All contributions from faculty refer to contributions outside of faculty role.

Bill Leahy

Actions

Comprehensive Exam Policy and Application

Comprehensive Exam Policy and Application

(Please see section on Graduate Academic Polices for all graduate programs regarding progression).

Information for the 2023-2024 Comprehensive Examination will be available in Spring 2024.

All students in the PhD program are required to take a comprehensive examination as a criterion for progression to PhD candidate status. To request to sit for the examination the following courses must have successfully completed: N790F, N790FR, N790E, N790SP, N790SR, N790SC (for students who matriculate into the program in fall 2023 or later). Students who matriculated prior to Fall 2023 must have successfully completed N700, N710, N716, N730, N775, and N820. BS-PhD students should complete any additional post-baccalaureate requirements prior to the exam.

Students who are not eligible to take the comprehensive exam (e.g. such as incomplete or non-passing grade in a required course) will have the opportunity to take the examination at the next time it is offered.

A three-person Comprehensive Exam Committee will be responsible for creating the exam and evaluation standards. The PhD Program Director and the Dean will choose committee members. The Comprehensive Exam Committee is typically composed of faculty who have recently taught the required first year courses and must include at least one faculty member who has previously participated in the generation and evaluation of the Comprehensive Exam.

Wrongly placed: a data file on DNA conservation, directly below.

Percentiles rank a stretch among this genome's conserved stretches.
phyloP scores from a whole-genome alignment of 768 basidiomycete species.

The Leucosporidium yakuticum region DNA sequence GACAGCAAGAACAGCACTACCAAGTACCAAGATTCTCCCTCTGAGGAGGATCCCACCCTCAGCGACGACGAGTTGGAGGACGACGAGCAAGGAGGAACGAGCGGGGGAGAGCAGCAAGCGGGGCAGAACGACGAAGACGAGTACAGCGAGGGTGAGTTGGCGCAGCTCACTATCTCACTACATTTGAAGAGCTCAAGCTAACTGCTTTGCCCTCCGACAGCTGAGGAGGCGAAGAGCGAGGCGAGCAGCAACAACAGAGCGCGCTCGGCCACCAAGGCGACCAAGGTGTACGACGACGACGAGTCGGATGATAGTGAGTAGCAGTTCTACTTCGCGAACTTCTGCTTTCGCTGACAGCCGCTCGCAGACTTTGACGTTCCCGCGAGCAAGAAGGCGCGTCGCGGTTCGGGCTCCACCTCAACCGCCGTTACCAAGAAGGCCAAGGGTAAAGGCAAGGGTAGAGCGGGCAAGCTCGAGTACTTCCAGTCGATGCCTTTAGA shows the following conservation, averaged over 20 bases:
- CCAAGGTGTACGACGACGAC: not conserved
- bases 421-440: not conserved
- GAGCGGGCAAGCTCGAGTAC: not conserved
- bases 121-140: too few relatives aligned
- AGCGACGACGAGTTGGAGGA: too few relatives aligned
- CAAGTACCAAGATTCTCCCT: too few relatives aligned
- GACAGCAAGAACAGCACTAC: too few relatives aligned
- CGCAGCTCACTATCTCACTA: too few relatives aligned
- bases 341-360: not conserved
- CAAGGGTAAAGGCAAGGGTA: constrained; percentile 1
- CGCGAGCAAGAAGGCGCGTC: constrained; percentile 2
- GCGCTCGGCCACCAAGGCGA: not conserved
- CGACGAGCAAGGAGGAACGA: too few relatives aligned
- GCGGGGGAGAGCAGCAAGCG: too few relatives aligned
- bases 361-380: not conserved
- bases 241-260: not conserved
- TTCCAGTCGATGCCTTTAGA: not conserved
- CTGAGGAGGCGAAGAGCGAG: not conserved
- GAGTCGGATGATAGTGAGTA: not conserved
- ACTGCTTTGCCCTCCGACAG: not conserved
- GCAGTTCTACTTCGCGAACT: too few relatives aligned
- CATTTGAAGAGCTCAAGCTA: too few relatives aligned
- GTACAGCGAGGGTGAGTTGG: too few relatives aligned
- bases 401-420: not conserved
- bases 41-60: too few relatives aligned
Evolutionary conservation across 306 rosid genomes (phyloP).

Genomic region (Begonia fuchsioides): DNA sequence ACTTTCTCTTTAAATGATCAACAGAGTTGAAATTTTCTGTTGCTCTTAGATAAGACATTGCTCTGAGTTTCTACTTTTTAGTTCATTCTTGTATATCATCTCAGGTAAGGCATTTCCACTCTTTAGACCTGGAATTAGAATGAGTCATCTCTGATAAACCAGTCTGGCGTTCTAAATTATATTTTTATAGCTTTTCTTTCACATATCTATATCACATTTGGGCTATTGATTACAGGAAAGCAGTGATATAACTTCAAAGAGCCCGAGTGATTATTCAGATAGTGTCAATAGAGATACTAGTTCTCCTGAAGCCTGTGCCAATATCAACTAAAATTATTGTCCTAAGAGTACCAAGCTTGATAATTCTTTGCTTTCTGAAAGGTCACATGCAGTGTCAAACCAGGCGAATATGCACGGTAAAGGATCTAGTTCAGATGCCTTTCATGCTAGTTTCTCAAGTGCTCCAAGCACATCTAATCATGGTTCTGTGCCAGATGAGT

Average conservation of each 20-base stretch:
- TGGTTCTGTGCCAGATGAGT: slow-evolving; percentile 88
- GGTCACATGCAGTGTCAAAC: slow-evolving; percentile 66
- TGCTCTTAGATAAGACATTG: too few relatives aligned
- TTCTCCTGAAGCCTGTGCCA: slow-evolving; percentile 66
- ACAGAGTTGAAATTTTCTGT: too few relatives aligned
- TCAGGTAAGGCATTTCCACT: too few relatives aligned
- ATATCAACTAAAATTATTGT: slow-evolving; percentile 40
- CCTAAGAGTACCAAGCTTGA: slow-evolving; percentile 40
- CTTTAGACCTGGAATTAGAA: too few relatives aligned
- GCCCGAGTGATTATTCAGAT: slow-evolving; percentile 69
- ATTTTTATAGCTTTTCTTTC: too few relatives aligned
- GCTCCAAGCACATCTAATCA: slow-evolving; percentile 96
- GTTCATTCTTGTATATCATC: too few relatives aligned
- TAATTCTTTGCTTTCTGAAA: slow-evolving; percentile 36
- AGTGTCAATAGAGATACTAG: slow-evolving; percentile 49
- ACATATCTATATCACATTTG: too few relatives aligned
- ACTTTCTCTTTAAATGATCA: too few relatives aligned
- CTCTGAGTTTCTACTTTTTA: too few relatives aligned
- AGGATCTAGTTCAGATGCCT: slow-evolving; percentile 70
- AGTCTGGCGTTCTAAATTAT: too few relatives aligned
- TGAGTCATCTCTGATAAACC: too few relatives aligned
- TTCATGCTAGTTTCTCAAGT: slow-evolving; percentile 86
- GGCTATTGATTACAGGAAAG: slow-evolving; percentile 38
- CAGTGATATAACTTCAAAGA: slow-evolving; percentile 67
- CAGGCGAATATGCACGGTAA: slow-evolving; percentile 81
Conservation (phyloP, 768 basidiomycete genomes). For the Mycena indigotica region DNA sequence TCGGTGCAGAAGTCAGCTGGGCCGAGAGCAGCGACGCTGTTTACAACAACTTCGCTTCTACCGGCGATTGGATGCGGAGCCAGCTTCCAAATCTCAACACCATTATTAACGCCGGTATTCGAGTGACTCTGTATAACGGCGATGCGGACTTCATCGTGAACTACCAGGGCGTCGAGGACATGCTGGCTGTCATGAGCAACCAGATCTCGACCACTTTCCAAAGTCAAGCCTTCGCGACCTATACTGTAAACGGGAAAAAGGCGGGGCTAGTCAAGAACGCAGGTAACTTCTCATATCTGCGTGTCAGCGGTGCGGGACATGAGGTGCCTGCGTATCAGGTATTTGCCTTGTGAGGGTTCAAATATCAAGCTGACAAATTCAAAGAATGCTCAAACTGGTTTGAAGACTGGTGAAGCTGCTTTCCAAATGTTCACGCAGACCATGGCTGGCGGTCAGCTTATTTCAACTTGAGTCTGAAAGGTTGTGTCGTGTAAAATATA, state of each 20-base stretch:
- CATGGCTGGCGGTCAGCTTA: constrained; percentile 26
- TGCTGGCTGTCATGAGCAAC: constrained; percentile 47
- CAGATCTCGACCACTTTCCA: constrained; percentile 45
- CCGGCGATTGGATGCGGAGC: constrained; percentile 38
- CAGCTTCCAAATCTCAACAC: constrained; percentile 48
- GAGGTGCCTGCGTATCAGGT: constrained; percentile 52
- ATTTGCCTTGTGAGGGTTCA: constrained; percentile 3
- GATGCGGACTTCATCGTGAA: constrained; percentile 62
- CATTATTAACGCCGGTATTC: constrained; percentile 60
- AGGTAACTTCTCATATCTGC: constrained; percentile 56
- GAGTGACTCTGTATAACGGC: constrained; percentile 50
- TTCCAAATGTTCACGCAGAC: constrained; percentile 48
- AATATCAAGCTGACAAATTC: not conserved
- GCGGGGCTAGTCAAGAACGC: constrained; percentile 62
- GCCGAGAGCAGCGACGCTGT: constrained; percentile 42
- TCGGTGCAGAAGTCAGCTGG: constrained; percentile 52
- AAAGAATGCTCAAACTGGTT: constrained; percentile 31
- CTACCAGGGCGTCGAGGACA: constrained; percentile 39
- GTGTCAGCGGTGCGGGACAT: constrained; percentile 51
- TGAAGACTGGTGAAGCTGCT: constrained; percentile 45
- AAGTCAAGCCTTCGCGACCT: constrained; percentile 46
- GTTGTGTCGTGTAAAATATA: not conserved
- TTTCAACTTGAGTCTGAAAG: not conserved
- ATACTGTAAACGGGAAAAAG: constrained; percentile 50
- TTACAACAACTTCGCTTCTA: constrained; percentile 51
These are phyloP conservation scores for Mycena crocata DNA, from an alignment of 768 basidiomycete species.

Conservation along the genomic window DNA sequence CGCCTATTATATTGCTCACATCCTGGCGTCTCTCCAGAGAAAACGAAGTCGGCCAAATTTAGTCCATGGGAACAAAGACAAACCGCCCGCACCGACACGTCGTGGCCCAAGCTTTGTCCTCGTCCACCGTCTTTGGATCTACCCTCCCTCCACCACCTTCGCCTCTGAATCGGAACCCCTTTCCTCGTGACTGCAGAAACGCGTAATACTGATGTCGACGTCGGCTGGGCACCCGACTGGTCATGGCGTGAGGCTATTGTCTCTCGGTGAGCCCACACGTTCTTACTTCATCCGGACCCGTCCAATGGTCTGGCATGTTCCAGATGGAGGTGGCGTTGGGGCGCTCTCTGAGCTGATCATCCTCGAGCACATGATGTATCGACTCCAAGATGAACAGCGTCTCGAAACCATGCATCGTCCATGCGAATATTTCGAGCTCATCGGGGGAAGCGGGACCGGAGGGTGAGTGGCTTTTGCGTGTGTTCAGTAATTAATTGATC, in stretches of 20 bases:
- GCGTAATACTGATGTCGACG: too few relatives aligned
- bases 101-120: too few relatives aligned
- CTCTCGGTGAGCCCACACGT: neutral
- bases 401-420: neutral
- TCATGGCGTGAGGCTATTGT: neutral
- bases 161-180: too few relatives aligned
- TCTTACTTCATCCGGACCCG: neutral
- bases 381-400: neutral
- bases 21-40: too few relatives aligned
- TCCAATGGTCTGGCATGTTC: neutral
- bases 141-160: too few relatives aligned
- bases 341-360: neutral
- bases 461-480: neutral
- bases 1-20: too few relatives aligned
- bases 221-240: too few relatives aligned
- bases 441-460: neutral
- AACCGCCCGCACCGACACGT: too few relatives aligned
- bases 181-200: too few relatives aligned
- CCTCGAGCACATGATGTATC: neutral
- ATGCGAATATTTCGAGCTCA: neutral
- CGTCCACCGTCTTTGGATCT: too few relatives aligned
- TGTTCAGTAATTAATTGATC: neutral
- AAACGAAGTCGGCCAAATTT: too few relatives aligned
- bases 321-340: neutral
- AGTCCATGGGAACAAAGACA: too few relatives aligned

Students will receive a separate grade of Pass or No Pass for each exam component.  To progress in the program, a grade of Pass must be achieved on all exam components. Students who do not receive a ‘Pass’ on any part of the exam will be provided feedback on their performance and given an opportunity to retake non-passing components of the exam. The PhD comprehensive exam committee and PhD Program Director (or their designee) will be present for the exam retake if it is offered orally. Students who do not receive a ‘Pass’ on any portion of the retake will be provided feedback on their performance and referred to the PhD Program Director. 

To request to take the PhD required comprehensive examination, please complete the Comprehensive Examination Application form.

Application to Take the Exam

  1. In order to sit for the exam, the Comprehensive Examination Application Form must be submitted to the PhD Program Director 14 days prior to the exam date.
  2. The grade for each of the required courses must be provided on the application.
  3. If the student is currently enrolled in one of the required courses, the student must have the professor of record initials next to the grade indicating that they anticipate a passing grade.